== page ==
Delay angers veterans’ group, community activists
By Valerie J. Morgan
A veterans group and community activists in DeKalb County are demanding answers in the Anthony Hill murder case as Hill’s fatal shooting by former DeKalb police officer Robert Olsen approaches its four-year anniversary.
The case hit another delay with the news that the trial, scheduled for Feb. 25, is now set for Sept. 23.
Hill, a 27-year-old U.S. Air Force veteran who served in Afghanistan, was shot and killed on March 9, 2015 by former Olsen. Hill was naked and unarmed when he was roaming outside of his Chamblee apartment complex and Olsen responded to a 9-11 call. Hill’s family said he was not taking prescribed medication for his bipolar disorder, when Olsen shot him. Olsen has been charged with Hill’s murder.
Retired Lt. Colonel Amos, who heads Justice for Veterans, was angry when he heard the news that the trial had hit another snag. Amos questioned why three judges recused themselves two weeks before the trial was to begin in February. DeKalb Superior Court Judge J.P. Boulee, who was presiding over the case, was the first to step down, saying he wanted to “avoid the appearance of partiality” because he had made a monetary donation to an event associated with District Attorney Sherry Boston. Judges Courtney Johnson and Asha Jackson followed, saying they wanted to avoid any appearance of impropriety,” according to recusal orders. The order did not specify what the conflict concerned.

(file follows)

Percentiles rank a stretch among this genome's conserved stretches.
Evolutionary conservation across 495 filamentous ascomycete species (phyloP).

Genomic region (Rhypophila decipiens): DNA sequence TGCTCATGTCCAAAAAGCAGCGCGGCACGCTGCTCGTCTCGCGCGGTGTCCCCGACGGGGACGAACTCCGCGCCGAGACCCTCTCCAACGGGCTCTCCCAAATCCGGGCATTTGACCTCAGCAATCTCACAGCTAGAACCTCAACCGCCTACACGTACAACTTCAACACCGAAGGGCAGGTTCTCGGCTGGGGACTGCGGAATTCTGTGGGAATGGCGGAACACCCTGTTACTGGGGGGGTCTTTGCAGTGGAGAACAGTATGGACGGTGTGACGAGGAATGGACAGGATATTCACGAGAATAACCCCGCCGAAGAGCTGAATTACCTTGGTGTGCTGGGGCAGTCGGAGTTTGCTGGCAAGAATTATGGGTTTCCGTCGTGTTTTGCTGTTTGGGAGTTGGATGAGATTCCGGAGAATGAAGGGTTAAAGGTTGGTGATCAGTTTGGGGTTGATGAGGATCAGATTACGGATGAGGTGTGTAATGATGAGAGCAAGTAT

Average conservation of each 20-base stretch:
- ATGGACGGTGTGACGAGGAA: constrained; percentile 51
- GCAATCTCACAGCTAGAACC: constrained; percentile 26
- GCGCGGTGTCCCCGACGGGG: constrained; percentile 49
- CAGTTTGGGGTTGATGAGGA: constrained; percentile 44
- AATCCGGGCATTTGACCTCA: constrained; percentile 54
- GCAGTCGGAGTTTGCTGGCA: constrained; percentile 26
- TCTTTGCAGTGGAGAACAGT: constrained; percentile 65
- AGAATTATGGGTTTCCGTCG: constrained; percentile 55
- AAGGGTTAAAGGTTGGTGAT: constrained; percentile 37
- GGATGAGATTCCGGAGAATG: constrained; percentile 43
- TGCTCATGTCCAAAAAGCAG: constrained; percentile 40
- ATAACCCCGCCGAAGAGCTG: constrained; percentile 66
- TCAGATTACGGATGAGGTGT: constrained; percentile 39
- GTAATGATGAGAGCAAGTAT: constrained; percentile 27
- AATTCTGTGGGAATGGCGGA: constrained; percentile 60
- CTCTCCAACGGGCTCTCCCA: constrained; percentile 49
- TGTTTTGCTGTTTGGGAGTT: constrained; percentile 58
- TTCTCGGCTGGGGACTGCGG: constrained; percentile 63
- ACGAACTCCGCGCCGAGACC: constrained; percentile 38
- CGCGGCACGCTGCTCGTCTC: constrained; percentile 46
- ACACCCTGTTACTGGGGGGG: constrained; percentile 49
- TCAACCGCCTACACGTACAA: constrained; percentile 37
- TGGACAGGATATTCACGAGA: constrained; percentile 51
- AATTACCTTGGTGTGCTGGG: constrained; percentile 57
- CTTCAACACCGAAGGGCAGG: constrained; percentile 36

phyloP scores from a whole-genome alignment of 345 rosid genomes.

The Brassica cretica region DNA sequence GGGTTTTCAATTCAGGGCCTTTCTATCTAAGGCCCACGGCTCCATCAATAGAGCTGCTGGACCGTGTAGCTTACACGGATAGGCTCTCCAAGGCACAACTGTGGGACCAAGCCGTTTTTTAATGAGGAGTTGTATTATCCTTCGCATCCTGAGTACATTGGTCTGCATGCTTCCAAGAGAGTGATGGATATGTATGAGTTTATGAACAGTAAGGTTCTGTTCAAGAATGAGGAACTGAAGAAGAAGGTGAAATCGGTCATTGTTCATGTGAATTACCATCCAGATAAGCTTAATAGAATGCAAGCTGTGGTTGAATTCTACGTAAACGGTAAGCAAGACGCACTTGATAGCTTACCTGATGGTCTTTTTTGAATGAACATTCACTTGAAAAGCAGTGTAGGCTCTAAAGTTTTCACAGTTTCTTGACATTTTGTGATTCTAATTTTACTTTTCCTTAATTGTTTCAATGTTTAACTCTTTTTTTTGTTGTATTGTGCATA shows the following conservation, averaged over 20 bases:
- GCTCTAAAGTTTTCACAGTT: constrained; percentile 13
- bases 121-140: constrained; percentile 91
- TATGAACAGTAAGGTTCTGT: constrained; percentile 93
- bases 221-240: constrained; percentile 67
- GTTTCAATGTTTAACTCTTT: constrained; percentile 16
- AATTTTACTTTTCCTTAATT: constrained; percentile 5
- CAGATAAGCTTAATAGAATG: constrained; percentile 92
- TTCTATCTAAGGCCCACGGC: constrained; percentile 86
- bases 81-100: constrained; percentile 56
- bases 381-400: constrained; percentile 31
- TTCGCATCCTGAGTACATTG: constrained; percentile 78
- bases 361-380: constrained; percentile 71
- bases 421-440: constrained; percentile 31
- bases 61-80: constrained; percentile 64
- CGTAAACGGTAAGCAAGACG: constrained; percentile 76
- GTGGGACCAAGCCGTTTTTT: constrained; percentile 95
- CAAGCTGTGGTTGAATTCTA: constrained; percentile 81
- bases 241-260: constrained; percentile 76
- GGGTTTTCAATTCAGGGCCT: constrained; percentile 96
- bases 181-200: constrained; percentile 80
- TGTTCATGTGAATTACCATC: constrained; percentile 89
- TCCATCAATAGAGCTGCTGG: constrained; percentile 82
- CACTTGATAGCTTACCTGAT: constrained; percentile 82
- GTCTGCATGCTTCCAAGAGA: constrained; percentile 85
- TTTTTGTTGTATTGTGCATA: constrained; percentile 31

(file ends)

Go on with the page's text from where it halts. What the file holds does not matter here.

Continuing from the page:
Judge Latisha Dear-Jackson was appointed after the three other judges stepped down. Dear-Jackson, who was elected last year to succeed Daniel Coursey, has said she knew little about the case.
“Why are the three other judges who recused themselves still sitting on the bench and presiding over ther cases? If there is impropriety, they shouldn’t be handling any cases before the DeKalb District Attorney,” said King.
King said DeKalb citizens should be outraged.
“This is ridiculous. It’s crazy. The citizens should be outraged over this. They are going to have to look at who they are electing for judges,” King said. “This is so unfair to Mr. Hill’s family.”
The DeKalb NAACP said Hill’s family has been denied justice.
“Four years and still no trial. The saying, ‘Justice delayed is justice denied’ describes this situation perfectly,” said Teresa Hardy, who heads the DeKalb NAACP branch.
Hardy said the NAACP fully understands the family is “devastated” over the delays.
Several civil rights activists say they are planning protests, including one outside the DeKalb County Courthouse in downtown Decatur on March 8 and 9.